Ovarian stimulation protocol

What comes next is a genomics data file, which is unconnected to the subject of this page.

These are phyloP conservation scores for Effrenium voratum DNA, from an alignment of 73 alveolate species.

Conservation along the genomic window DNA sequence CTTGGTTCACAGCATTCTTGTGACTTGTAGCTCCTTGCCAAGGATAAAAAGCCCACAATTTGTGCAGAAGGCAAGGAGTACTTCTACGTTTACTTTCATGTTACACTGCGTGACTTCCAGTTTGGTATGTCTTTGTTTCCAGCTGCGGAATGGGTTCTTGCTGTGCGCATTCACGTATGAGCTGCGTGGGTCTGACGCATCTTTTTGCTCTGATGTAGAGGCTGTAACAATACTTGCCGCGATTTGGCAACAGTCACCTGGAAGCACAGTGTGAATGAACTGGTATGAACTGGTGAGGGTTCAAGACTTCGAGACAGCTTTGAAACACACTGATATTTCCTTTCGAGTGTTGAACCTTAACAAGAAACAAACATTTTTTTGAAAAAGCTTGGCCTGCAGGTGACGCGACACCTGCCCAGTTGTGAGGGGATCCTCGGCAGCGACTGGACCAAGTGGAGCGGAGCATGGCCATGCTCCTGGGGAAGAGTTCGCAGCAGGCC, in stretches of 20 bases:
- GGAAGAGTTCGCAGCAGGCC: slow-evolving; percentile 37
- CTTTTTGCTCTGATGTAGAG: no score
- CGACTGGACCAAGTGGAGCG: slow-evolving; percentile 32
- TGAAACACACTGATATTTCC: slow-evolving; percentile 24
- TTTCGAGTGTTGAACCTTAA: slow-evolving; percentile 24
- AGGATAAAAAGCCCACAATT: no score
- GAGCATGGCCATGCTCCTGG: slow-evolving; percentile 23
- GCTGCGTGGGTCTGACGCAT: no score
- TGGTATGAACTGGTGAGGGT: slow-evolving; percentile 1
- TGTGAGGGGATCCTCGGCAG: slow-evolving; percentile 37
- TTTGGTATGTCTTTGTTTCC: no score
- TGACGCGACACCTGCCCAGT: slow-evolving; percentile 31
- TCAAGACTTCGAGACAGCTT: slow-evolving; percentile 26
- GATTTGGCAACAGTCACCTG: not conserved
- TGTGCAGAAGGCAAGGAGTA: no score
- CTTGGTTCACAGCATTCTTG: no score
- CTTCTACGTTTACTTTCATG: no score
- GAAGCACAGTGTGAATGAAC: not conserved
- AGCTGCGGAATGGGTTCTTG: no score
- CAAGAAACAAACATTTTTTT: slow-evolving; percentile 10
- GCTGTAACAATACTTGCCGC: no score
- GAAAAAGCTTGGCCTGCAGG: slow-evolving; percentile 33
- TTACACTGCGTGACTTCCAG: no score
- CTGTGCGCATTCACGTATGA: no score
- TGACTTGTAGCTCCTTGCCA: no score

Ovarian stimulation was considered during any phase of the menstrual cycle, when one or more antral follicles was recognized by transvaginal ultrasound, to squeeze out all oocytes. In the first attempt, ovarian stimulation began on cycle day 2 to 4, as is the normal convention, and a short, antagonist, or mild stimulation protocol was selected for each patient. Gonadotropin-releasing hormone (GnRH) agonist nasal spray (Buserelin acetate; Buserecur®, Fuji Pharm, Japan) and/or clomiphene citrate (CC; Clomid®, Fuji Pharm, Japan)/aromatase inhibitor (AI; Femara®, Novartis, Basel, Switzerland) and/or gonadotropin injection were administered. Follicular monitoring was performed at the beginning, 5–7 days after the start and then as needed, continuing every 2–3 days until the follicle reached approximately 18 mm in diameter. Serum follicle-stimulating hormone (FSH), luteinizing hormone (LH), estradiol, and progesterone levels were measured on ultrasound days using the analyzer Cobas e 411 plus (Roche, Basel, Switzerland), which uses electrochemiluminescence technology for immunoassay analysis. A GnRH antagonist was administered when the serum LH level was elevated or the leading follicle reached 16 mm in diameter. Final oocyte maturation was triggered by a GnRH agonist nasal spray and/or human chorionic gonadotropin (rec-hCG 250 μg; Ovidrel®, Merck Biopharma, Darmstadt, Germany). Thirty-six hours after the trigger, ORs were performed via transvaginal ultrasound, in which all the follicles with a diameter greater than 10 mm were aspirated. The next trial began when the preceding trial resulted in a smaller number of retrieved oocytes (e.g., fewer than five), and at least one antral follicle was recognized by transvaginal ultrasound examination. In general, CC began the day after retrieval, when there were one or two visible antral follicles. When more than three antral follicles were visible, daily administration of 150 IU human menopausal gonadotropin (Ferring®, Ferring Pharma, Saint-Prex, Switzerland) was started following the same timing. After one week or longer, we attempted to retrieve the newly matured follicles in the luteal phase after administering the rec-hCG maturation trigger. Follicle monitoring was sometimes more difficult in the luteal phase because of the presence of corpora lutea and hormones; thus, we used serial ultrasound examinations and serum hormone measurements to help determine the timing. The same was true for the luteal-phase ORs, and careful examination helped distinguish the new follicles. When no follicle growth was detected after the seventh day, ovarian stimulation was stopped until the next menstruation. Thus, we attempted to repeat the OR as many times as possible for 3 months, regardless of the menstrual cycle.